From my perspective, you are unusual in that you are someone who has spent almost 30 years in Congress but has stuck to his guns on key conservative issues. For example, the National Taxpayers Union has consistently ranked you in the Top 10 of fiscal conservatives in the House. One of the criticisms that conservatives outside of elective office made of the Republican majority, which unfortunately just lost the election, is that it abandoned its principles on spending and limited government. Do you agree with that criticism?

In many respects, the criticism is valid. What I can say, however, is that if you match what the Republicans who had the responsibility to govern passed compared to all the amendments that the Democrats offered, there would be a much higher deficit or higher taxes or both if all the Democrat amendments had been adopted. It is going to be very hard for the Democrats to grab the mantle of fiscal responsibility and pay for their spending priorities unless what they mean by fiscal responsibility is massive tax increases, either through allowing the President’s tax cuts to expire, or passing legislation to make them expire earlier, or increasing rates.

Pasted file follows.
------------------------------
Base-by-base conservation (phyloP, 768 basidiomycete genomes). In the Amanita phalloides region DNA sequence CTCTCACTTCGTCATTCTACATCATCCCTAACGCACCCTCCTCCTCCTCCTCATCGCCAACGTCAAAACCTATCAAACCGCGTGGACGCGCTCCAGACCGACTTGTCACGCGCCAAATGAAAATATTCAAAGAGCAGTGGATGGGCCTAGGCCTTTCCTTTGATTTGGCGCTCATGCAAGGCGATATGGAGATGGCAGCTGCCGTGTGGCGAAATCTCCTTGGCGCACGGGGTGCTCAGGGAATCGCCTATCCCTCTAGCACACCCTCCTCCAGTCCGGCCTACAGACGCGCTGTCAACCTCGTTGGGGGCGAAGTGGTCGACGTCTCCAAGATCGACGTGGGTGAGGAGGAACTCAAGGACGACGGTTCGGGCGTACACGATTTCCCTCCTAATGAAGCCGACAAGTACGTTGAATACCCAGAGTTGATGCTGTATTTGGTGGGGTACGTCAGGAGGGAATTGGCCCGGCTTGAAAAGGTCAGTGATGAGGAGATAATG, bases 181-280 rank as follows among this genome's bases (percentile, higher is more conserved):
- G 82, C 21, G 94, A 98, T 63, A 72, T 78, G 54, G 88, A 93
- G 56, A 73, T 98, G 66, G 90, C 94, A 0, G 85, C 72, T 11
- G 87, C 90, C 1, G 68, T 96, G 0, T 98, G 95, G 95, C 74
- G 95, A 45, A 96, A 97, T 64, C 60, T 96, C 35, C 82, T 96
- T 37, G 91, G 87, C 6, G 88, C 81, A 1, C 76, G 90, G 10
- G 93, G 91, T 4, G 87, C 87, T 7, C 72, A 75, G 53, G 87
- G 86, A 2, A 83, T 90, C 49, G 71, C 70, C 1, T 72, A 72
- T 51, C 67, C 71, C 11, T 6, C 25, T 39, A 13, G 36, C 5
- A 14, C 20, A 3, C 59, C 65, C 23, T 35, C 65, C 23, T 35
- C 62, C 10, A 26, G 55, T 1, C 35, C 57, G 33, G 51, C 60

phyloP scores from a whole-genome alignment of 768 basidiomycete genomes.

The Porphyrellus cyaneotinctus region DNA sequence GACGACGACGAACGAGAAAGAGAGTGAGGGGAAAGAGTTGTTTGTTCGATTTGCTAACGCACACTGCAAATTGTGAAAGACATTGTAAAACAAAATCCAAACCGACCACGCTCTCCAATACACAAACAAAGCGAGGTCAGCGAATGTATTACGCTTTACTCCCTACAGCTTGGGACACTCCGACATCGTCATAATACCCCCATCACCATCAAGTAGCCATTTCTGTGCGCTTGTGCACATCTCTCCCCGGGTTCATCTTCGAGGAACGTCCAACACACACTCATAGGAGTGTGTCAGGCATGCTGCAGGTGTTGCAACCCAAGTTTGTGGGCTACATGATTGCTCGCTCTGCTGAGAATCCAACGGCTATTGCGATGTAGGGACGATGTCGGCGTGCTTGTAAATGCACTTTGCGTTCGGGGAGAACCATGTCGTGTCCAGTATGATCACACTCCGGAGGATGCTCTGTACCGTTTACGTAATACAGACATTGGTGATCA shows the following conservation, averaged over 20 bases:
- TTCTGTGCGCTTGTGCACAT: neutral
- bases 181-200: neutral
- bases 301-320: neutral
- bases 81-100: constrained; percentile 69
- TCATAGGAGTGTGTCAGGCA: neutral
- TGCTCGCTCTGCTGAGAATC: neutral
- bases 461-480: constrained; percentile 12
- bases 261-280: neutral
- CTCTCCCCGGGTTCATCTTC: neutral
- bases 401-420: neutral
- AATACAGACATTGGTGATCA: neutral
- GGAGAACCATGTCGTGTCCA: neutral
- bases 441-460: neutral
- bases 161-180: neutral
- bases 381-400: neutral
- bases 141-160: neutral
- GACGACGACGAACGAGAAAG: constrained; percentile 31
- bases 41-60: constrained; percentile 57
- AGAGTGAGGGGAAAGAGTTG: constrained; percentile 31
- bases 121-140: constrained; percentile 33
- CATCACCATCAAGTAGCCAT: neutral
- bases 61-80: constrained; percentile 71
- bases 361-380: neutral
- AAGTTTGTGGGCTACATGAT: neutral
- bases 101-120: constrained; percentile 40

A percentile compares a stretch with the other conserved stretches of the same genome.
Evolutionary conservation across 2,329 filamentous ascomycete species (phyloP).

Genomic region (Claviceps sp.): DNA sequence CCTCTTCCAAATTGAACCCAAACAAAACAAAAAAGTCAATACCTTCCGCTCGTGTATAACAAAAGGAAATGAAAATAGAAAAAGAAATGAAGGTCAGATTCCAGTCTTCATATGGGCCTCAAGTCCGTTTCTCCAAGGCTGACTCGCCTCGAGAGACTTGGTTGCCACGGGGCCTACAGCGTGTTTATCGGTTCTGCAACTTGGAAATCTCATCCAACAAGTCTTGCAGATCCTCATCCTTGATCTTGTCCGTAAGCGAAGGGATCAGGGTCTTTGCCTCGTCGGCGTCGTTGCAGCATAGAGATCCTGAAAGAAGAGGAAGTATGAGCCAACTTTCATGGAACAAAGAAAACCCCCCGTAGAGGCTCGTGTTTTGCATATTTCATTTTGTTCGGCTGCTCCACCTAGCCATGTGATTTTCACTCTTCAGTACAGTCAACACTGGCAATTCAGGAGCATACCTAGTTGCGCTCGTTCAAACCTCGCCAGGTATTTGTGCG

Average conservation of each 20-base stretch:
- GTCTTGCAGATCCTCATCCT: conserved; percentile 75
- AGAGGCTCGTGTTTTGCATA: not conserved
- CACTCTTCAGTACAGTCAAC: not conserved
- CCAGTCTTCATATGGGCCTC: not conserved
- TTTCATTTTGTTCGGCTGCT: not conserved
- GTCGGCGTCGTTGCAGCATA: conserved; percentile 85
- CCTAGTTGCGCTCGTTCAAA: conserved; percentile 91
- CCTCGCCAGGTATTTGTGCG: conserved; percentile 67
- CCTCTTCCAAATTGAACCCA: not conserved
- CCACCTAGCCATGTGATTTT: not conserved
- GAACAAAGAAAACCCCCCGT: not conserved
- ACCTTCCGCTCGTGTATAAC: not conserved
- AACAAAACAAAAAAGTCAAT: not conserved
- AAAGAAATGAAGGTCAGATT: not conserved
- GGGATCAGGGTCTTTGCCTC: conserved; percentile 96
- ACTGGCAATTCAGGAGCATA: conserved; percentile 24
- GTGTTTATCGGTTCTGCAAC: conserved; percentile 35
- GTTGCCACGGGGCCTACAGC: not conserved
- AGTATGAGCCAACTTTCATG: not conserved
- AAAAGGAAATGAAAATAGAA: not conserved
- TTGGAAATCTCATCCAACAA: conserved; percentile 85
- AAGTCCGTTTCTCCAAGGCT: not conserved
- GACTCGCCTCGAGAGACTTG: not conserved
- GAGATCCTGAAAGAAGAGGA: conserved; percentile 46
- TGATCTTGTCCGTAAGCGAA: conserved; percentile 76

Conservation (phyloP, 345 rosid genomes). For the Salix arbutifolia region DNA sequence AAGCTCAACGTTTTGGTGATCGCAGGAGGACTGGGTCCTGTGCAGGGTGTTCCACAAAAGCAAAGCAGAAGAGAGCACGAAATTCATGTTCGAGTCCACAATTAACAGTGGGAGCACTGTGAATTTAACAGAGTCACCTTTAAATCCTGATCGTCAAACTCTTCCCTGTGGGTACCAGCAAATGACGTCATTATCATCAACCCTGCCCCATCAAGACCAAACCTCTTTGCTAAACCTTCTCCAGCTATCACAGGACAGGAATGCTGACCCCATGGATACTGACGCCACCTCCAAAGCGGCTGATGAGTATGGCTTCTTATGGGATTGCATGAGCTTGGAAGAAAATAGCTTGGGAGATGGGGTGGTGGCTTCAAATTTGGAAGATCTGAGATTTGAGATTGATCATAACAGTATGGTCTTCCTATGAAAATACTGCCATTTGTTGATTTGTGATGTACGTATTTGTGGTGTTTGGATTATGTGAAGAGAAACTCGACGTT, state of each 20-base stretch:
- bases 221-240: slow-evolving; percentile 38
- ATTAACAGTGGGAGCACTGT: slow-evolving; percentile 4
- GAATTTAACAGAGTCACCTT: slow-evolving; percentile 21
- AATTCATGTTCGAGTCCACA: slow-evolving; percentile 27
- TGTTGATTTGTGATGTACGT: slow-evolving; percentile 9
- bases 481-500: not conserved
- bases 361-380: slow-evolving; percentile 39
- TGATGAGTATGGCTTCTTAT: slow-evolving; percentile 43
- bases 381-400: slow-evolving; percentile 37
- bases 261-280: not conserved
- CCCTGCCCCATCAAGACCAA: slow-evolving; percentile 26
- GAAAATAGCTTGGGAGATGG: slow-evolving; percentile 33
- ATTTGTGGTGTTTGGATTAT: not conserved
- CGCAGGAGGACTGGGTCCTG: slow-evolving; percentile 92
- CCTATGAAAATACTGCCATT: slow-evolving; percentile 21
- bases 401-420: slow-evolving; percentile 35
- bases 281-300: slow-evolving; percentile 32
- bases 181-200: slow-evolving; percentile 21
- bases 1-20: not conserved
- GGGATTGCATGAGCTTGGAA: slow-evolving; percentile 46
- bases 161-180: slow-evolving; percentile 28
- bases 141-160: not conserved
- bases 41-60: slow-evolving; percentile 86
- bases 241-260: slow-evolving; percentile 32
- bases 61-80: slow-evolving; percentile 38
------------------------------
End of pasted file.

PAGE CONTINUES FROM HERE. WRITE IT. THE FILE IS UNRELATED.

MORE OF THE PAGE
Another criticism many conservatives make is that when Bill Clinton was President, the Republican majority did a good job of fighting big government because they were fighting Bill Clinton. They reined in his tendency to want to expand government and the welfare state. But when President Bush came in, he seduced the Republican majority away from its limited-government principles, and the Republicans basically caved in to Bush and gave him more government.

Well, let me say that I voted against the No Child Left Behind bill, and was one of 33 Republicans who did that, because I saw it as a huge unfunded mandate, and that those who supported the legislation essentially over-promised what the federal government could deliver. I am a believer in local control, particularly in education, and I think I can say, considering the way No Child has worked out, that it was not a good idea. I even hear from teachers union advocates that this was not a good idea, even though they supported the bill when it passed.